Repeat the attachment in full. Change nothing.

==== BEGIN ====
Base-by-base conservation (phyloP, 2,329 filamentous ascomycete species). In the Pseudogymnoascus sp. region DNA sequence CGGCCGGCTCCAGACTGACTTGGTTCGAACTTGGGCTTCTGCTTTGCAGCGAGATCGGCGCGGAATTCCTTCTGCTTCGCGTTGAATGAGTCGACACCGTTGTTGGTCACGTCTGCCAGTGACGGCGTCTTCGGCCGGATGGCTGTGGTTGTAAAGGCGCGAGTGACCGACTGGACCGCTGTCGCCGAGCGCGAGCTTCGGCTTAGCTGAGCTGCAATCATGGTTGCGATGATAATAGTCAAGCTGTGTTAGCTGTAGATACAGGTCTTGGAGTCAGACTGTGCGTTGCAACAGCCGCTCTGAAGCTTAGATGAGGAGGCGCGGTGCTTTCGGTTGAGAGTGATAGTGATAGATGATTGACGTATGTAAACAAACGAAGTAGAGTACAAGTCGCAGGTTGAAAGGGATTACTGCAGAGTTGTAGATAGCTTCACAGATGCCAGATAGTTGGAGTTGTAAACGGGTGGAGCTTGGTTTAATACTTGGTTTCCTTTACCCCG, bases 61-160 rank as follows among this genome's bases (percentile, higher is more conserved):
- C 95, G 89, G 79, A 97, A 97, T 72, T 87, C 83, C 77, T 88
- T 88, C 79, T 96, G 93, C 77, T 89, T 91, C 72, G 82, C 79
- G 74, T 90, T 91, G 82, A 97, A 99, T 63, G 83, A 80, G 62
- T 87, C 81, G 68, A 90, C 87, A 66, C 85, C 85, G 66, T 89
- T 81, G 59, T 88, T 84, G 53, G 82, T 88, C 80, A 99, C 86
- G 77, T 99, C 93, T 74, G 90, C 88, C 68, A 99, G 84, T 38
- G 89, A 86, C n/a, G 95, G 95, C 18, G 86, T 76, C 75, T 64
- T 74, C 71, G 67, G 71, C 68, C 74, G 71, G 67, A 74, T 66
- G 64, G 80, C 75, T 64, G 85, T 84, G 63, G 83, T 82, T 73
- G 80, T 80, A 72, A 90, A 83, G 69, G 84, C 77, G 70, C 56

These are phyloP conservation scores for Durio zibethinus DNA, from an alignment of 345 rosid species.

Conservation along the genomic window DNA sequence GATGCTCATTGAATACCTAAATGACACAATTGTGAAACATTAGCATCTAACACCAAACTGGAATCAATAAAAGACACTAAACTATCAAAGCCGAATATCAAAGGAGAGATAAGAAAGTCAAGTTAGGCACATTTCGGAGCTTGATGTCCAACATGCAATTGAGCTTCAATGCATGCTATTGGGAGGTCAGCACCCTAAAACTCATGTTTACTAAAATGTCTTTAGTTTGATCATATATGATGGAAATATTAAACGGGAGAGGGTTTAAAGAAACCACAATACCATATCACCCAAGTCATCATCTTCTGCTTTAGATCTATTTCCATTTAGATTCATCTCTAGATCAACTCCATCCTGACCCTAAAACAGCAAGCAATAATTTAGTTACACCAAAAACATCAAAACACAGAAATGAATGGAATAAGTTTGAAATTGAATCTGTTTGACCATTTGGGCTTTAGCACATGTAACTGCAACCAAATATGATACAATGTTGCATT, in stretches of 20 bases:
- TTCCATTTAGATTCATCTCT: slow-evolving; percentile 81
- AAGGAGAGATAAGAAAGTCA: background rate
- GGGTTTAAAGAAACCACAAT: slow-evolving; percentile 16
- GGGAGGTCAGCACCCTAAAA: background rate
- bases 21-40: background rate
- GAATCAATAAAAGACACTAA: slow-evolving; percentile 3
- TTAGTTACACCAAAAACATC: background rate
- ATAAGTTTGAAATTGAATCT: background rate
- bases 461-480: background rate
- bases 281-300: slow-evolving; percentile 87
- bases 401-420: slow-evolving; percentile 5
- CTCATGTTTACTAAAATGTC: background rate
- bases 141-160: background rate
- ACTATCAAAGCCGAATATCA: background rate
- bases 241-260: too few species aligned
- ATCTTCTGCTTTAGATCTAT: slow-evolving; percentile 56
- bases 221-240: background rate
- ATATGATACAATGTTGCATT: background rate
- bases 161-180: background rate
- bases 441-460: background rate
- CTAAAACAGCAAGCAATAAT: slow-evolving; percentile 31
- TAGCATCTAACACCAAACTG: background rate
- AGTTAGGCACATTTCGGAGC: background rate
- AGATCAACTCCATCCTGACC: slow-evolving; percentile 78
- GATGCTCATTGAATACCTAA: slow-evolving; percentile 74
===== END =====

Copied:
Base-by-base conservation (phyloP, 2,329 filamentous ascomycete species). In the Pseudogymnoascus sp. region DNA sequence CGGCCGGCTCCAGACTGACTTGGTTCGAACTTGGGCTTCTGCTTTGCAGCGAGATCGGCGCGGAATTCCTTCTGCTTCGCGTTGAATGAGTCGACACCGTTGTTGGTCACGTCTGCCAGTGACGGCGTCTTCGGCCGGATGGCTGTGGTTGTAAAGGCGCGAGTGACCGACTGGACCGCTGTCGCCGAGCGCGAGCTTCGGCTTAGCTGAGCTGCAATCATGGTTGCGATGATAATAGTCAAGCTGTGTTAGCTGTAGATACAGGTCTTGGAGTCAGACTGTGCGTTGCAACAGCCGCTCTGAAGCTTAGATGAGGAGGCGCGGTGCTTTCGGTTGAGAGTGATAGTGATAGATGATTGACGTATGTAAACAAACGAAGTAGAGTACAAGTCGCAGGTTGAAAGGGATTACTGCAGAGTTGTAGATAGCTTCACAGATGCCAGATAGTTGGAGTTGTAAACGGGTGGAGCTTGGTTTAATACTTGGTTTCCTTTACCCCG, bases 61-160 rank as follows among this genome's bases (percentile, higher is more conserved):
- C 95, G 89, G 79, A 97, A 97, T 72, T 87, C 83, C 77, T 88
- T 88, C 79, T 96, G 93, C 77, T 89, T 91, C 72, G 82, C 79
- G 74, T 90, T 91, G 82, A 97, A 99, T 63, G 83, A 80, G 62
- T 87, C 81, G 68, A 90, C 87, A 66, C 85, C 85, G 66, T 89
- T 81, G 59, T 88, T 84, G 53, G 82, T 88, C 80, A 99, C 86
- G 77, T 99, C 93, T 74, G 90, C 88, C 68, A 99, G 84, T 38
- G 89, A 86, C n/a, G 95, G 95, C 18, G 86, T 76, C 75, T 64
- T 74, C 71, G 67, G 71, C 68, C 74, G 71, G 67, A 74, T 66
- G 64, G 80, C 75, T 64, G 85, T 84, G 63, G 83, T 82, T 73
- G 80, T 80, A 72, A 90, A 83, G 69, G 84, C 77, G 70, C 56

These are phyloP conservation scores for Durio zibethinus DNA, from an alignment of 345 rosid species.

Conservation along the genomic window DNA sequence GATGCTCATTGAATACCTAAATGACACAATTGTGAAACATTAGCATCTAACACCAAACTGGAATCAATAAAAGACACTAAACTATCAAAGCCGAATATCAAAGGAGAGATAAGAAAGTCAAGTTAGGCACATTTCGGAGCTTGATGTCCAACATGCAATTGAGCTTCAATGCATGCTATTGGGAGGTCAGCACCCTAAAACTCATGTTTACTAAAATGTCTTTAGTTTGATCATATATGATGGAAATATTAAACGGGAGAGGGTTTAAAGAAACCACAATACCATATCACCCAAGTCATCATCTTCTGCTTTAGATCTATTTCCATTTAGATTCATCTCTAGATCAACTCCATCCTGACCCTAAAACAGCAAGCAATAATTTAGTTACACCAAAAACATCAAAACACAGAAATGAATGGAATAAGTTTGAAATTGAATCTGTTTGACCATTTGGGCTTTAGCACATGTAACTGCAACCAAATATGATACAATGTTGCATT, in stretches of 20 bases:
- TTCCATTTAGATTCATCTCT: slow-evolving; percentile 81
- AAGGAGAGATAAGAAAGTCA: background rate
- GGGTTTAAAGAAACCACAAT: slow-evolving; percentile 16
- GGGAGGTCAGCACCCTAAAA: background rate
- bases 21-40: background rate
- GAATCAATAAAAGACACTAA: slow-evolving; percentile 3
- TTAGTTACACCAAAAACATC: background rate
- ATAAGTTTGAAATTGAATCT: background rate
- bases 461-480: background rate
- bases 281-300: slow-evolving; percentile 87
- bases 401-420: slow-evolving; percentile 5
- CTCATGTTTACTAAAATGTC: background rate
- bases 141-160: background rate
- ACTATCAAAGCCGAATATCA: background rate
- bases 241-260: too few species aligned
- ATCTTCTGCTTTAGATCTAT: slow-evolving; percentile 56
- bases 221-240: background rate
- ATATGATACAATGTTGCATT: background rate
- bases 161-180: background rate
- bases 441-460: background rate
- CTAAAACAGCAAGCAATAAT: slow-evolving; percentile 31
- TAGCATCTAACACCAAACTG: background rate
- AGTTAGGCACATTTCGGAGC: background rate
- AGATCAACTCCATCCTGACC: slow-evolving; percentile 78
- GATGCTCATTGAATACCTAA: slow-evolving; percentile 74